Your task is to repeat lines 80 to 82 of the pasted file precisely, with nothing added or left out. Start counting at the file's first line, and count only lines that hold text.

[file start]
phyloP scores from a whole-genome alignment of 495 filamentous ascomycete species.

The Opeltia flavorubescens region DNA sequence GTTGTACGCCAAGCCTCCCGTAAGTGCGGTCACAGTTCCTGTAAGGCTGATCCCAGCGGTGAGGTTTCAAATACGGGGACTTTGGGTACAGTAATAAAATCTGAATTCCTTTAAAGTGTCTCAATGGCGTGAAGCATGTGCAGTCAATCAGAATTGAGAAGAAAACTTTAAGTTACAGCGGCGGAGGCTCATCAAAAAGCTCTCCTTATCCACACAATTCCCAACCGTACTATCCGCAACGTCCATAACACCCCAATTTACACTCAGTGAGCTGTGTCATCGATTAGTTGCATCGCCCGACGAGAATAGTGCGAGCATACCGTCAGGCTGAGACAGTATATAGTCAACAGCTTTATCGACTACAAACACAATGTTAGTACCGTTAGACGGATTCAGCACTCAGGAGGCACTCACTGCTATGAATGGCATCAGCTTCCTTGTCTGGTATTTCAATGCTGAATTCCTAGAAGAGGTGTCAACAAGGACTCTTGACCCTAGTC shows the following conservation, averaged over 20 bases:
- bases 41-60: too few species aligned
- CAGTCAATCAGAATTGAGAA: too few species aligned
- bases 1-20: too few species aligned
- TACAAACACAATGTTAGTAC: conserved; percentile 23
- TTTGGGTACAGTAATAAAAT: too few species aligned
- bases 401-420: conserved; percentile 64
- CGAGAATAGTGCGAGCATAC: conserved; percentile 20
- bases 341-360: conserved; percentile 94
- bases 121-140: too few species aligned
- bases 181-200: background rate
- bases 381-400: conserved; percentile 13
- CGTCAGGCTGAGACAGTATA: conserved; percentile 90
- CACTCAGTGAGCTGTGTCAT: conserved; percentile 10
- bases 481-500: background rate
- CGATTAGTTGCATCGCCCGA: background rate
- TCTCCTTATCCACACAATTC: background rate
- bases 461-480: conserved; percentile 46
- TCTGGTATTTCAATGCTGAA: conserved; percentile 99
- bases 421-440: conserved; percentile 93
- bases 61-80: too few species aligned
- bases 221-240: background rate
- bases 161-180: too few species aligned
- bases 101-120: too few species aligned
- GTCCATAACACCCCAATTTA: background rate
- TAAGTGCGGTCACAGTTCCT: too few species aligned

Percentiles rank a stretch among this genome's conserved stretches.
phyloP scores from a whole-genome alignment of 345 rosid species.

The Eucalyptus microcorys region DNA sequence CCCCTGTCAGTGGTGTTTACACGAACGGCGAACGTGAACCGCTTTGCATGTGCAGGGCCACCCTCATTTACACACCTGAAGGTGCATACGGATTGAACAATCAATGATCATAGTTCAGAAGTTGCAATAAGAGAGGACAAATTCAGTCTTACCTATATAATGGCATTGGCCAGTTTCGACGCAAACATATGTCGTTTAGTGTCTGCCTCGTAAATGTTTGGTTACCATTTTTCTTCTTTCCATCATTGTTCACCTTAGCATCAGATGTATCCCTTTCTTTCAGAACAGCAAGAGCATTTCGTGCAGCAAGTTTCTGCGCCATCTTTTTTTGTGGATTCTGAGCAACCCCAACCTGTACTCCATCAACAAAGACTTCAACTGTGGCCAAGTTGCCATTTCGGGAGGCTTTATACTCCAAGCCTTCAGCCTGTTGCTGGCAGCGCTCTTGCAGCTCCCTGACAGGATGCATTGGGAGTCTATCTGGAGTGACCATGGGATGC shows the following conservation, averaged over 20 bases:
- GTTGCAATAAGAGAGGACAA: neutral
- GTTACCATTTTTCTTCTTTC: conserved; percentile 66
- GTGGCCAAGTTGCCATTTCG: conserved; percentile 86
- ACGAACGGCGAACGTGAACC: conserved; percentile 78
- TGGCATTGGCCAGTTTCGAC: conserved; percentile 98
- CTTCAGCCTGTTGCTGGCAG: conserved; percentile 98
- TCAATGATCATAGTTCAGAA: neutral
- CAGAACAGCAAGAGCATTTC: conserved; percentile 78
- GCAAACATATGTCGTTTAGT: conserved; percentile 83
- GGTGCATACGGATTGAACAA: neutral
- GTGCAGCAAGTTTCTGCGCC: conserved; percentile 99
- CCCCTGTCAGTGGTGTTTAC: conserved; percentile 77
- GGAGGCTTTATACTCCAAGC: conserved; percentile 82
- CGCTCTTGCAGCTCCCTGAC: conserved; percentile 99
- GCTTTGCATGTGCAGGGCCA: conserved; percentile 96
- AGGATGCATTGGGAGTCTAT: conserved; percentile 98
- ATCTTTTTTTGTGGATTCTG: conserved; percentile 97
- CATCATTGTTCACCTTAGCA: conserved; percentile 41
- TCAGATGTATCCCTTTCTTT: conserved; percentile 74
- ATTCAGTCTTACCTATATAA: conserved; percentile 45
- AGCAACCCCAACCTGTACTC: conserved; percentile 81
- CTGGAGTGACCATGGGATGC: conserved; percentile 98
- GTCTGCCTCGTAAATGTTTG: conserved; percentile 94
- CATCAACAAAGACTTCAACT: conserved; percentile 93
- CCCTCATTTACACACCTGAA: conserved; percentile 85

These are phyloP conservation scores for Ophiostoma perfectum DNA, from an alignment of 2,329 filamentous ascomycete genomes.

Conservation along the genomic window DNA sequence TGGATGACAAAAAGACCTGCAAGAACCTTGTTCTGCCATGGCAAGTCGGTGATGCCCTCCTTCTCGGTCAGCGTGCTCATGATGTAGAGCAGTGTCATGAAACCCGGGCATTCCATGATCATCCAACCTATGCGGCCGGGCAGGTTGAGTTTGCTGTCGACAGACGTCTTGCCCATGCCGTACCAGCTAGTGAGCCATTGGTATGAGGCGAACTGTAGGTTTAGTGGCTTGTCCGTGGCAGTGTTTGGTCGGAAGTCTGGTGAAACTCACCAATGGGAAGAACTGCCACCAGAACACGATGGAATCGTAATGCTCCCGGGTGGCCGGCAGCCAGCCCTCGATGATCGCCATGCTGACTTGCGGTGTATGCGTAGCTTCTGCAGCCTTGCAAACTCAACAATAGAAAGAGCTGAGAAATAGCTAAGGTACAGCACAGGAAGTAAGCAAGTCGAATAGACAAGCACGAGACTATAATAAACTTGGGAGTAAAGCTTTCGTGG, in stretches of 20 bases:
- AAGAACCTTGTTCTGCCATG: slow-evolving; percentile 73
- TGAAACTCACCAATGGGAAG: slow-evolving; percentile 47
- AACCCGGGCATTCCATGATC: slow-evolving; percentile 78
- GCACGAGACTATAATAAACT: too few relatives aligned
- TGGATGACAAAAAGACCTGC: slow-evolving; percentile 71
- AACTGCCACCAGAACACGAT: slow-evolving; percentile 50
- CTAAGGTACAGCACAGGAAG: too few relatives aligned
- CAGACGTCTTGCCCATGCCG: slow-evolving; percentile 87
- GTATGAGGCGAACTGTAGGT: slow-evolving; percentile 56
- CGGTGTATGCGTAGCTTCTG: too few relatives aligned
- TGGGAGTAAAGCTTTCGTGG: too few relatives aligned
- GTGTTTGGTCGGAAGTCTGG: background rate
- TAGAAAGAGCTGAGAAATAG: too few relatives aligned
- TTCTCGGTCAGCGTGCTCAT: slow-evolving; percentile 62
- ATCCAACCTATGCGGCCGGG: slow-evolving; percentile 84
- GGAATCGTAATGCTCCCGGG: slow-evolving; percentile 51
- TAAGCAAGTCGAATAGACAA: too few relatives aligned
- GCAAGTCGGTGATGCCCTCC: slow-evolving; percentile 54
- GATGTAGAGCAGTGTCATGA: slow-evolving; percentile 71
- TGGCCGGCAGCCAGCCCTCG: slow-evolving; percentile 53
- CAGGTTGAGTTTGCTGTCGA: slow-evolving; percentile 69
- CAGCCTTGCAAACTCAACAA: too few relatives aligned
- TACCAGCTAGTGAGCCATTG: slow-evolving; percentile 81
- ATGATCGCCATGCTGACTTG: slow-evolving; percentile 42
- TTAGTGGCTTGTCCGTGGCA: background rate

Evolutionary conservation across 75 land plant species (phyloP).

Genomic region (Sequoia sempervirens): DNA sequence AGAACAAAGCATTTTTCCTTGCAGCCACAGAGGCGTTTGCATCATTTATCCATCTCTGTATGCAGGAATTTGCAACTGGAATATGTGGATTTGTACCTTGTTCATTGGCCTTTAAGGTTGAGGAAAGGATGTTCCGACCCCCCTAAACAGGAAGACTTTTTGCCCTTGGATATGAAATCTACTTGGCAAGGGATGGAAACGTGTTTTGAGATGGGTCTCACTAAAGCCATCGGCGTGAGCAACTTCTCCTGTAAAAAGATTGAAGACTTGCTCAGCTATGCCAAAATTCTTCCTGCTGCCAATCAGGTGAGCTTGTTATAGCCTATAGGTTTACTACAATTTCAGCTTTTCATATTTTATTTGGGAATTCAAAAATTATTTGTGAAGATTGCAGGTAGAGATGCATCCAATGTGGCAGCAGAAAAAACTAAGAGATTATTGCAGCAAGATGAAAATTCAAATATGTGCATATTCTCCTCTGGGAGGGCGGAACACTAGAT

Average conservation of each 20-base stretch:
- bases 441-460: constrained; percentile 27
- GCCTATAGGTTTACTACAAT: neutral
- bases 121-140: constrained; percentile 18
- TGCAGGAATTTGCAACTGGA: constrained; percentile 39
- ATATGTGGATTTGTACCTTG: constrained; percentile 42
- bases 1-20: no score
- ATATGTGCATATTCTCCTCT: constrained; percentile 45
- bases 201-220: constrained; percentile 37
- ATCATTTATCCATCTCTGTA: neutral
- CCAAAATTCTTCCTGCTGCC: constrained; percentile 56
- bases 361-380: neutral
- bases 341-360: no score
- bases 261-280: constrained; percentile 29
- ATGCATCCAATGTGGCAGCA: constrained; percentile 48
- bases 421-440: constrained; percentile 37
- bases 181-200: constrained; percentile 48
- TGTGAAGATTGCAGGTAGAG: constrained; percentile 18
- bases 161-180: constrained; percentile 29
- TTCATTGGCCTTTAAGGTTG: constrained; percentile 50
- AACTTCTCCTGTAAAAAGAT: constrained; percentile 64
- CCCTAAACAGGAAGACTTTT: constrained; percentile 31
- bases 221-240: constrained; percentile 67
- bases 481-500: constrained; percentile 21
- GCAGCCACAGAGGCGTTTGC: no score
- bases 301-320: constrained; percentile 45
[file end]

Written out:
- TACCAGCTAGTGAGCCATTG: slow-evolving; percentile 81
- ATGATCGCCATGCTGACTTG: slow-evolving; percentile 42
- TTAGTGGCTTGTCCGTGGCA: background rate